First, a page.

by Matthew Sheahan
Barney & Blythe’s Five-Ring Circus was in its second week of playing New York’s Madison Square Garden and despite a few animal rights groups protesting outside and sometimes causing a scene, everything was running smoothly.
James O’Donnell was the security chief for the circus, and his small staff was augmented by that of the local venue. In this case, Madison Square Garden’s security staff was formidable. There were also NYPD officers there, overtime pay at the expense of B&B.
“We’re getting a report that one of the clowns exposed themselves and urinated on the floor in the upper mezzanine,” came one of the radio calls.
O’Donnell snapped to and went into action. He told Garden security to search for the culprit. Then he notified the police, took one of his deputies and headed to the upper mezzanine. Something like this had to be dealt with quickly. He was fairly certain that unless one of the Bailey & Blythe clowns had some kind of medical emergency, it was not one of the circus’ clowns. There were clowns that worked the crowds, but most didn’t go that far away from the ring, since they had to be a short distance from the action at all times. Every one of the clowns passed a rigorous background check. On top of that, being a B&B Five-Ring clown was a rigorous selection process only available to the graduates of the top clown colleges, of which there were only three in the U.S. and one in Italy.
This was well into the first part of the show. On his way to the upper mezzanine, he got confirmation from the first ringmaster’s assistant that none of the B&B clowns were missing. No one had called in sick; everyone had made every call and cue.
When he and his deputy got to the upper mezzanine, the urine was already cleaned up and the police were taking a statement from a man and a small girl. He spoke with one of his guards.
“They say a clown whipped it out and took a piss right here and then went out that exit there,” said the guard. “I sent a few guys down to try to find him but I think he left pretty fast. One of the guys is outside now looking for him. That exit stairway only goes outside. He couldn’t get back in from there.”
“He could still be outside causing problems. Let’s get a few more guys outside. I think NYPD is going to send out a description to their people soon,” O’Donnell said.
“The clown pissed on me!” the victim was yelling. A large dark spot on the front of his pants was still spreading.
“I was scolding my daughter about how she was complaining about going to the bathroom, and the clown taps me on the shoulder and he pissed on me!” the man said, shaking with rage. “I yelled at him and he just zipped up and walked away, giving me a mean look. I ran back over here and I called for security.”
“Did he menace your daughter in any way?” asked the officer.
“I’m sure she’s in shock! This is not supposed to happen at this circus! He made it look like I pissed myself! I have to travel home like this! What kind of circus has clowns like this?!?”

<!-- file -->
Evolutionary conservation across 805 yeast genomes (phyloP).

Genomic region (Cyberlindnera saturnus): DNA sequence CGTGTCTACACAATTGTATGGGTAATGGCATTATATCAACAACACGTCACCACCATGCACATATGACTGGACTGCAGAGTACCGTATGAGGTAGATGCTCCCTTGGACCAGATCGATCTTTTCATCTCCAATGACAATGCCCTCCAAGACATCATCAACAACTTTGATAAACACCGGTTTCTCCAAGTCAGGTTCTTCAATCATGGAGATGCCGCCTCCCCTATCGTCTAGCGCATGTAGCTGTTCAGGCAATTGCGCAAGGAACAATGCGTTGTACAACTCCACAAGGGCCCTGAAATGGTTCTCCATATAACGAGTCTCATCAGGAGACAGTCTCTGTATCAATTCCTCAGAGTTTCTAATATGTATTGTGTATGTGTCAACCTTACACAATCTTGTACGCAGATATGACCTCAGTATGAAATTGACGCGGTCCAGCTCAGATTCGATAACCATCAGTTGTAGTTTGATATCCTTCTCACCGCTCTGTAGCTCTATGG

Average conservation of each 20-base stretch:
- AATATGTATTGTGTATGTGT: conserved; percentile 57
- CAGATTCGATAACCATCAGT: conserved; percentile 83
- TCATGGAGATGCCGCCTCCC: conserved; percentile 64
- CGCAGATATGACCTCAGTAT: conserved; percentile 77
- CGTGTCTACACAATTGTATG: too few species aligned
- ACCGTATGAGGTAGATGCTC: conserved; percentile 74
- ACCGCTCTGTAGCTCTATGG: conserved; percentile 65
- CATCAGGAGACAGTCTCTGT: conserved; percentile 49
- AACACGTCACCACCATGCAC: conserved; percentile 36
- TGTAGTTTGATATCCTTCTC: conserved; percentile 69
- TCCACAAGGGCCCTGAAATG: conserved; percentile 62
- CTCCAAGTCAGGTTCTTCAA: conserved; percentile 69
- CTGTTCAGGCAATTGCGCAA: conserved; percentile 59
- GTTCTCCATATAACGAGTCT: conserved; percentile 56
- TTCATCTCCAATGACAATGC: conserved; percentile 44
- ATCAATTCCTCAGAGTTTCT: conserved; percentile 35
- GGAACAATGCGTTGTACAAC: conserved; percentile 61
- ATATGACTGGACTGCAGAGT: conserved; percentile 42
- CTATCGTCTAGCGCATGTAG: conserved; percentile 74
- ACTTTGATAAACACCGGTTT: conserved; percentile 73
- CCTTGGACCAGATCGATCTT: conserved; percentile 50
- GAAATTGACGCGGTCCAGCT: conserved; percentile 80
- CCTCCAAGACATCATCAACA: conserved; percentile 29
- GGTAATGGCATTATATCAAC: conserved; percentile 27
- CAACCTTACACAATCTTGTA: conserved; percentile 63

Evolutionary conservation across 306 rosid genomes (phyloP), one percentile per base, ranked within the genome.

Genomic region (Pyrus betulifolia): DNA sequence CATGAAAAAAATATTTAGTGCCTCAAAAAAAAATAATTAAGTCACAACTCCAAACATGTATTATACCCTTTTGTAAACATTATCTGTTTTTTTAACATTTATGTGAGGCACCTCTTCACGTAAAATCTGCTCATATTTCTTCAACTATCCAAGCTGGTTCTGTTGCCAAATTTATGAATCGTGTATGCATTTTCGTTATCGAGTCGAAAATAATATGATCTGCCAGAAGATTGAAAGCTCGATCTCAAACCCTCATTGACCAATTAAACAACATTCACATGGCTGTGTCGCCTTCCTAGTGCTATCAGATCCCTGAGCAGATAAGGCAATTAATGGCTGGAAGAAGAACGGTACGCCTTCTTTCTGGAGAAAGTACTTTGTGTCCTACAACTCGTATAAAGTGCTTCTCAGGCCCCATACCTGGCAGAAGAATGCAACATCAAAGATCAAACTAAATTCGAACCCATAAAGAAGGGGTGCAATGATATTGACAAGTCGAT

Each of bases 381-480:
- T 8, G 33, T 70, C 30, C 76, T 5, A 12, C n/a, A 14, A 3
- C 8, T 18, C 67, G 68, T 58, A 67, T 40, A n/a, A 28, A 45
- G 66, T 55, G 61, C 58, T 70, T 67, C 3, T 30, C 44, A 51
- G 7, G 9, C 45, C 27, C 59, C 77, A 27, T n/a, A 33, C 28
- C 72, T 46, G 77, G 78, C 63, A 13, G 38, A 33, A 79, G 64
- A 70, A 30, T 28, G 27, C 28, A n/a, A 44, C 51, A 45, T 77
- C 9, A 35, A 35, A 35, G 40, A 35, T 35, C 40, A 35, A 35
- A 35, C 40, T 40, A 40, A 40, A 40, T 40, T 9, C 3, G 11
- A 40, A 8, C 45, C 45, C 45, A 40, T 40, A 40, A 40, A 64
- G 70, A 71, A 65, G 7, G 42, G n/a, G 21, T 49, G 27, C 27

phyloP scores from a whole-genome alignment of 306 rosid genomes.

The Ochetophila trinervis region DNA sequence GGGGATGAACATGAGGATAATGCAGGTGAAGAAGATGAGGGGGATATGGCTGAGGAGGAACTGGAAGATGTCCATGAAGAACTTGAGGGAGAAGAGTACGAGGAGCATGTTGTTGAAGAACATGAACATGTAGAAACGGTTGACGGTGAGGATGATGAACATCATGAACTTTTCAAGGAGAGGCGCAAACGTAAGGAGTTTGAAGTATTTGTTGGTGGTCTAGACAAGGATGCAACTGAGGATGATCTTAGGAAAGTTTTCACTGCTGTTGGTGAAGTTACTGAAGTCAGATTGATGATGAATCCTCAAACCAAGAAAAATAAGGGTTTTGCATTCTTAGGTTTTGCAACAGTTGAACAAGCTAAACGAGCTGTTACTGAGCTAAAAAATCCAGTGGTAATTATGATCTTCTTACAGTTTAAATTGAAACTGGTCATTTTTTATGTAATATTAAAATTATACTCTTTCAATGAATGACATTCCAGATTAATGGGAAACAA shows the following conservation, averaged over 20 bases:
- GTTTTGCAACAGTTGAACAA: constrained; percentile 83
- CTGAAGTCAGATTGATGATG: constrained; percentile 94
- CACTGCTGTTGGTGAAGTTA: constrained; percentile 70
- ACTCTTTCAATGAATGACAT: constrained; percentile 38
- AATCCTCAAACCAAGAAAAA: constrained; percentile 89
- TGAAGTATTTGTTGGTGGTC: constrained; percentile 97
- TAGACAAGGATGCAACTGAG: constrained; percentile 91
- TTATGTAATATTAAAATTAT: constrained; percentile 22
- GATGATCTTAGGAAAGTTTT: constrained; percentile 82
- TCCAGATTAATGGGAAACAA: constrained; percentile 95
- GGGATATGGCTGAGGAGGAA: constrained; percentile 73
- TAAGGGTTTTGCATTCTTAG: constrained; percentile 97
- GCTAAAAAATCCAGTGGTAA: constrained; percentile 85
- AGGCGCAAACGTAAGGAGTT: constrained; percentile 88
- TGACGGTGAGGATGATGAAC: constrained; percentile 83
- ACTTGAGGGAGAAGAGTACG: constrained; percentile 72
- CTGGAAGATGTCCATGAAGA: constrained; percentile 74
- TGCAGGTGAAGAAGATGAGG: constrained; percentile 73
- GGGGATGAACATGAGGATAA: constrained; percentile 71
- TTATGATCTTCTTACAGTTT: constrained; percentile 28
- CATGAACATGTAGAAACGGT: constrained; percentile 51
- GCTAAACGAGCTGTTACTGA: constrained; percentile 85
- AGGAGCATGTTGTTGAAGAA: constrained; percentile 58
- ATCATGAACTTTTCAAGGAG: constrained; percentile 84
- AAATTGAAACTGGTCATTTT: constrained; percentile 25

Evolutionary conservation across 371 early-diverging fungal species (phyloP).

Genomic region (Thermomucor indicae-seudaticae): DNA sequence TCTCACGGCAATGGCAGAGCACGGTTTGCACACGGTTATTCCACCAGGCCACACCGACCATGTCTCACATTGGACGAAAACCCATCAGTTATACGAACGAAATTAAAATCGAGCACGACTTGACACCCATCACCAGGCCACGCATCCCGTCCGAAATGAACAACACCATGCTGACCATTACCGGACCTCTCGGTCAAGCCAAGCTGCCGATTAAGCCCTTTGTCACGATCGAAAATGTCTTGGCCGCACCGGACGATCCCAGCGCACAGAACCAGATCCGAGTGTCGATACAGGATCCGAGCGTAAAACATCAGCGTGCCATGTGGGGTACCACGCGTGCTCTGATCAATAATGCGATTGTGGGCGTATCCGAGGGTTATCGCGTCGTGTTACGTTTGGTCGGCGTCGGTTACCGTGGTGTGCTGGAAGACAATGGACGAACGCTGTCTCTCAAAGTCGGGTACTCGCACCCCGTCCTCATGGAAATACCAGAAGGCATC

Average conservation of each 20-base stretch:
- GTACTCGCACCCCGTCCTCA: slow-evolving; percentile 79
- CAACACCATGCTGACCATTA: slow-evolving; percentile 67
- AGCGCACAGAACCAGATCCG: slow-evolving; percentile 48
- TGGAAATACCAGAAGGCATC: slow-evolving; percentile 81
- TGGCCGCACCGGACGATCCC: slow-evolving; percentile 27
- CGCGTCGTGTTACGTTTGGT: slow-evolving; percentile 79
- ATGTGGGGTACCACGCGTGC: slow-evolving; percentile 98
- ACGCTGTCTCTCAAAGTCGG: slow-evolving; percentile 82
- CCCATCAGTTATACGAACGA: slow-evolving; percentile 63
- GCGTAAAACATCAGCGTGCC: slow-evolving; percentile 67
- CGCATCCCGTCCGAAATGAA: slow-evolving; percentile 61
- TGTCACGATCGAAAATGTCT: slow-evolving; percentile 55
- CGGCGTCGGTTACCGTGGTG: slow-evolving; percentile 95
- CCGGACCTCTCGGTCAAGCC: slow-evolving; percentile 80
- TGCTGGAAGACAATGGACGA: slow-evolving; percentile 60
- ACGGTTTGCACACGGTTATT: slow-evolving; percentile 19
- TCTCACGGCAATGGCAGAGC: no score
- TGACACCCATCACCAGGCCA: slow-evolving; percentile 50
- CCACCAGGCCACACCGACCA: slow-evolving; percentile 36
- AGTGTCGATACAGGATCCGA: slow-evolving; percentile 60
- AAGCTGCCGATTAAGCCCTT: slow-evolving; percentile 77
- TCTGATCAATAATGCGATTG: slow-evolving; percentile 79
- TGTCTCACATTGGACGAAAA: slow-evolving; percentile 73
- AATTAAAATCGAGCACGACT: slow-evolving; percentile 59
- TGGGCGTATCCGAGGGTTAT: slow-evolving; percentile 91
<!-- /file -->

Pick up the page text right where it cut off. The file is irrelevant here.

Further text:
“We’re pretty sure it’s an intruder and not one of the circus clowns,” said the cop. “We’re going to put out a bulletin and there is already security looking for him.”
An all-points-bulletin went out for a middle-aged or elderly balding white male wearing clown makeup and glasses. The police sent some extra officers to find the suspect, but nothing came of the search. The police made a sketch of the suspect, including a version without makeup, based on the description given by the angry father.
Two weeks later, the Big Ring Circus was in the middle of its week-long stay in Scranton, Pennsylvania. A family of five was outside the tent in the midway area stocking up on snacks and souvenirs when the father spotted a clown off by himself juggling.
“Excuse me! Clown!” called the father. “Let’s get three of those balloon sculptures over here!”
The clown appeared not to hear him, and continued juggling by himself, away from everyone else.
“Hey!” the father said again before letting out two sharp whistles to get the clowns attention. “You, the one juggling! We need some balloon sculptures over here!”
The clown continued to juggle.
“Come with me kids. This clown is going to make you some balloon animals.” The father led his brood to the lonesome clown.
“Here we are! The clown here is going to make you some balloon animals. Won’t that be fun?”
“Yay!!” sang his spoiled children.
“OK, let’s have a dog and a couple of giraffes,” said the father as he opened a box of popcorn and began stuffing its contents into his mouth. “And hurry up; we want to take our seats soon.”
The clown stopped juggling and calmly put his juggling balls into one of his pockets and then slowly drew a balloon from another pocket. He began to stretch the balloon and then started blowing, making the balloon long and filled with air. He inflated the balloon until it was swollen with air and fragile with tension. Then he calmly clapped his hands together to destroy the balloon.
The loud POP jolted the group, the father’s popcorn raining down on the clean-combed heads of his children. His wife dropped one of the sodas she was carrying.
“That’s out of line!” the father scolded the clown. “I’m going to have a word with your supervisor if you don’t make with those balloon animals.”
A few seconds later, the clown was ready with the second full balloon to pop, and he calmly popped it and reached for another while the father vowed to tell the management and get the clown in trouble.
A few minutes later, security was on the spot where the clown had been, but found no trace of him, save the eyewitness accounts.
Grandpa the clown wears blue khaki pants pulled up to his chest, a striped casual shirt, dark or argyle socks and black orthopedic shoes. He has silver hair that is balding with a very bad and obvious comb-over. His makeup consists of a big grey circle around his mouth and cheeks, a red nose, red lips painted into a frown, and silver circles around the eyes marked with thick black lines denoting bags under the eyes. He wears small-framed glasses that look almost like bifocals. There were a few grainy security camera photographs of him and a sketch that was circulated among the security departments of the circuses, but no one had any information about him. Some suspected he was a disgruntled circus employee of some kind and a few of the older clowns maybe had a few ideas of people who left the business on bad terms, but no one knew much about Grandpa the Clown.
It was hours before Arthur Guard’s Big Top Circus was set to begin and one of the trainers was frustrated with Old Jim, the circus’ oldest and largest elephant. Old Jim was slow and confused, and should have been retired years ago, but the budget was tight and they couldn’t afford a new elephant. The trainer, an angry and frustrated type with little patience, was taking the whip to Old Jim pretty good. The trainer laid into the pachyderm with gusto, cursing him the whole time. As the whip cracked, a clown appeared and was putting on large glove. The trainer continued laying into Old Jim, cracking the whip on his tired back.